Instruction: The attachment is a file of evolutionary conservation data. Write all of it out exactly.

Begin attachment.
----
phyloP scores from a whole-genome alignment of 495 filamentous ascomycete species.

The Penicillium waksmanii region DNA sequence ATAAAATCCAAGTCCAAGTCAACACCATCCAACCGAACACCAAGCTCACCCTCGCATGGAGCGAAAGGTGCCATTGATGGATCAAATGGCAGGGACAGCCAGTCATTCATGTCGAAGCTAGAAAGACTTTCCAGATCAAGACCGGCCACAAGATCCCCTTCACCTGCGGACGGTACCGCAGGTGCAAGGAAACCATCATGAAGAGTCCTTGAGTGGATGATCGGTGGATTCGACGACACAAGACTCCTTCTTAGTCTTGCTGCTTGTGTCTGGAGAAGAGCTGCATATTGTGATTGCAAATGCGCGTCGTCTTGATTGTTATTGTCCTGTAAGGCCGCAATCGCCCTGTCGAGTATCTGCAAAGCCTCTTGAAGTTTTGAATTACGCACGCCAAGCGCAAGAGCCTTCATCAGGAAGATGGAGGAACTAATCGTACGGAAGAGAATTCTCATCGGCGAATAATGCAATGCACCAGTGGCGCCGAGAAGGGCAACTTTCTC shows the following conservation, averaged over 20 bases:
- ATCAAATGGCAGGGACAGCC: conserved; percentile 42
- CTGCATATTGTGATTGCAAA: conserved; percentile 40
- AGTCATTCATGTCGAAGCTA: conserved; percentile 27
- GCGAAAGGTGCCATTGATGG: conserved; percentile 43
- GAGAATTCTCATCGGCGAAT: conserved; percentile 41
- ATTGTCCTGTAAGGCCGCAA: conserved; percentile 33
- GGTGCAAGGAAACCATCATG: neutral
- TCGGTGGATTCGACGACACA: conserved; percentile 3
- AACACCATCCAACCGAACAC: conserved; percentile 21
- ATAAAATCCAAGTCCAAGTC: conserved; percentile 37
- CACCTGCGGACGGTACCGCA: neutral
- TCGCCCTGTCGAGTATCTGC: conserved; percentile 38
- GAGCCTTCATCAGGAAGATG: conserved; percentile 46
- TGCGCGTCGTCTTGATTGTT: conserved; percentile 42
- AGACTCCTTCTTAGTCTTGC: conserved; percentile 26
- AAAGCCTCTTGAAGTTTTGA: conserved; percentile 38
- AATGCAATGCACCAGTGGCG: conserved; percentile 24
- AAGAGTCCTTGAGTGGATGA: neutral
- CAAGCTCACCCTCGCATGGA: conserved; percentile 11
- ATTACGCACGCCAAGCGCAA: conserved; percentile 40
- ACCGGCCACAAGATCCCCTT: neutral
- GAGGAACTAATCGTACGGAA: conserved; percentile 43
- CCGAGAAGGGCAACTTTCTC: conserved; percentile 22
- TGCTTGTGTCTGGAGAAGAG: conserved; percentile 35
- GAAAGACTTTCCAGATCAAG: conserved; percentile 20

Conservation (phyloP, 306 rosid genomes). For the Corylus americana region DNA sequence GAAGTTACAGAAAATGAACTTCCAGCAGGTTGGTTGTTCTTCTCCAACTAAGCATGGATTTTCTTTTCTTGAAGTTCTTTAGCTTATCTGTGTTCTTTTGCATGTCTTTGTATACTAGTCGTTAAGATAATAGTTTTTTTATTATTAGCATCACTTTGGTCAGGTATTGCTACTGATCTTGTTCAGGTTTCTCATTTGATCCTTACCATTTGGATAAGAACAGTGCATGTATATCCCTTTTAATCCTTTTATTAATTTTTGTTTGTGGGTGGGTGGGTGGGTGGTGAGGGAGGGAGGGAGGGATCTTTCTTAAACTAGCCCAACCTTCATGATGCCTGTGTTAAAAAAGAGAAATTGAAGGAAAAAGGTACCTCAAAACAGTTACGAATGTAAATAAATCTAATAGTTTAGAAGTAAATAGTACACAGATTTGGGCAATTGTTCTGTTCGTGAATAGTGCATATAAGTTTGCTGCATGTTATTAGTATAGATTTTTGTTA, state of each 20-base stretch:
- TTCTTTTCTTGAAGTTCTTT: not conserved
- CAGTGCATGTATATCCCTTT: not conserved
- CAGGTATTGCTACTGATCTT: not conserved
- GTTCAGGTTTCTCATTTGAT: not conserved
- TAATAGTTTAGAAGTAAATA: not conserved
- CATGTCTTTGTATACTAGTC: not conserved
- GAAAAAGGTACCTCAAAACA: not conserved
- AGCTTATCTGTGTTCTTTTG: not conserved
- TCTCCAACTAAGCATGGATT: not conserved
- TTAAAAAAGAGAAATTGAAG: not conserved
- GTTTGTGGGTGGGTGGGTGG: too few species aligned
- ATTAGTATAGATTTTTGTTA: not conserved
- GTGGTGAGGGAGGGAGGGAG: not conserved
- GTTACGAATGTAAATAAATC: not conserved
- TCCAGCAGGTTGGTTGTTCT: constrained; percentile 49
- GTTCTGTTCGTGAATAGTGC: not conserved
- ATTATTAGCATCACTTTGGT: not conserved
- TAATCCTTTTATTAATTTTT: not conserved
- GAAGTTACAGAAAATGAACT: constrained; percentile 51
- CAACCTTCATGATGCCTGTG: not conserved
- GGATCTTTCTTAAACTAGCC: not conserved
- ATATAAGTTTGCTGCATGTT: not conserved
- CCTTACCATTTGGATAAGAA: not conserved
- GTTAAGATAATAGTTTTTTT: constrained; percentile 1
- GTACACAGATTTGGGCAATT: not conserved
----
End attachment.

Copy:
phyloP scores from a whole-genome alignment of 495 filamentous ascomycete species.

The Penicillium waksmanii region DNA sequence ATAAAATCCAAGTCCAAGTCAACACCATCCAACCGAACACCAAGCTCACCCTCGCATGGAGCGAAAGGTGCCATTGATGGATCAAATGGCAGGGACAGCCAGTCATTCATGTCGAAGCTAGAAAGACTTTCCAGATCAAGACCGGCCACAAGATCCCCTTCACCTGCGGACGGTACCGCAGGTGCAAGGAAACCATCATGAAGAGTCCTTGAGTGGATGATCGGTGGATTCGACGACACAAGACTCCTTCTTAGTCTTGCTGCTTGTGTCTGGAGAAGAGCTGCATATTGTGATTGCAAATGCGCGTCGTCTTGATTGTTATTGTCCTGTAAGGCCGCAATCGCCCTGTCGAGTATCTGCAAAGCCTCTTGAAGTTTTGAATTACGCACGCCAAGCGCAAGAGCCTTCATCAGGAAGATGGAGGAACTAATCGTACGGAAGAGAATTCTCATCGGCGAATAATGCAATGCACCAGTGGCGCCGAGAAGGGCAACTTTCTC shows the following conservation, averaged over 20 bases:
- ATCAAATGGCAGGGACAGCC: conserved; percentile 42
- CTGCATATTGTGATTGCAAA: conserved; percentile 40
- AGTCATTCATGTCGAAGCTA: conserved; percentile 27
- GCGAAAGGTGCCATTGATGG: conserved; percentile 43
- GAGAATTCTCATCGGCGAAT: conserved; percentile 41
- ATTGTCCTGTAAGGCCGCAA: conserved; percentile 33
- GGTGCAAGGAAACCATCATG: neutral
- TCGGTGGATTCGACGACACA: conserved; percentile 3
- AACACCATCCAACCGAACAC: conserved; percentile 21
- ATAAAATCCAAGTCCAAGTC: conserved; percentile 37
- CACCTGCGGACGGTACCGCA: neutral
- TCGCCCTGTCGAGTATCTGC: conserved; percentile 38
- GAGCCTTCATCAGGAAGATG: conserved; percentile 46
- TGCGCGTCGTCTTGATTGTT: conserved; percentile 42
- AGACTCCTTCTTAGTCTTGC: conserved; percentile 26
- AAAGCCTCTTGAAGTTTTGA: conserved; percentile 38
- AATGCAATGCACCAGTGGCG: conserved; percentile 24
- AAGAGTCCTTGAGTGGATGA: neutral
- CAAGCTCACCCTCGCATGGA: conserved; percentile 11
- ATTACGCACGCCAAGCGCAA: conserved; percentile 40
- ACCGGCCACAAGATCCCCTT: neutral
- GAGGAACTAATCGTACGGAA: conserved; percentile 43
- CCGAGAAGGGCAACTTTCTC: conserved; percentile 22
- TGCTTGTGTCTGGAGAAGAG: conserved; percentile 35
- GAAAGACTTTCCAGATCAAG: conserved; percentile 20

Conservation (phyloP, 306 rosid genomes). For the Corylus americana region DNA sequence GAAGTTACAGAAAATGAACTTCCAGCAGGTTGGTTGTTCTTCTCCAACTAAGCATGGATTTTCTTTTCTTGAAGTTCTTTAGCTTATCTGTGTTCTTTTGCATGTCTTTGTATACTAGTCGTTAAGATAATAGTTTTTTTATTATTAGCATCACTTTGGTCAGGTATTGCTACTGATCTTGTTCAGGTTTCTCATTTGATCCTTACCATTTGGATAAGAACAGTGCATGTATATCCCTTTTAATCCTTTTATTAATTTTTGTTTGTGGGTGGGTGGGTGGGTGGTGAGGGAGGGAGGGAGGGATCTTTCTTAAACTAGCCCAACCTTCATGATGCCTGTGTTAAAAAAGAGAAATTGAAGGAAAAAGGTACCTCAAAACAGTTACGAATGTAAATAAATCTAATAGTTTAGAAGTAAATAGTACACAGATTTGGGCAATTGTTCTGTTCGTGAATAGTGCATATAAGTTTGCTGCATGTTATTAGTATAGATTTTTGTTA, state of each 20-base stretch:
- TTCTTTTCTTGAAGTTCTTT: not conserved
- CAGTGCATGTATATCCCTTT: not conserved
- CAGGTATTGCTACTGATCTT: not conserved
- GTTCAGGTTTCTCATTTGAT: not conserved
- TAATAGTTTAGAAGTAAATA: not conserved
- CATGTCTTTGTATACTAGTC: not conserved
- GAAAAAGGTACCTCAAAACA: not conserved
- AGCTTATCTGTGTTCTTTTG: not conserved
- TCTCCAACTAAGCATGGATT: not conserved
- TTAAAAAAGAGAAATTGAAG: not conserved
- GTTTGTGGGTGGGTGGGTGG: too few species aligned
- ATTAGTATAGATTTTTGTTA: not conserved
- GTGGTGAGGGAGGGAGGGAG: not conserved
- GTTACGAATGTAAATAAATC: not conserved
- TCCAGCAGGTTGGTTGTTCT: constrained; percentile 49
- GTTCTGTTCGTGAATAGTGC: not conserved
- ATTATTAGCATCACTTTGGT: not conserved
- TAATCCTTTTATTAATTTTT: not conserved
- GAAGTTACAGAAAATGAACT: constrained; percentile 51
- CAACCTTCATGATGCCTGTG: not conserved
- GGATCTTTCTTAAACTAGCC: not conserved
- ATATAAGTTTGCTGCATGTT: not conserved
- CCTTACCATTTGGATAAGAA: not conserved
- GTTAAGATAATAGTTTTTTT: constrained; percentile 1
- GTACACAGATTTGGGCAATT: not conserved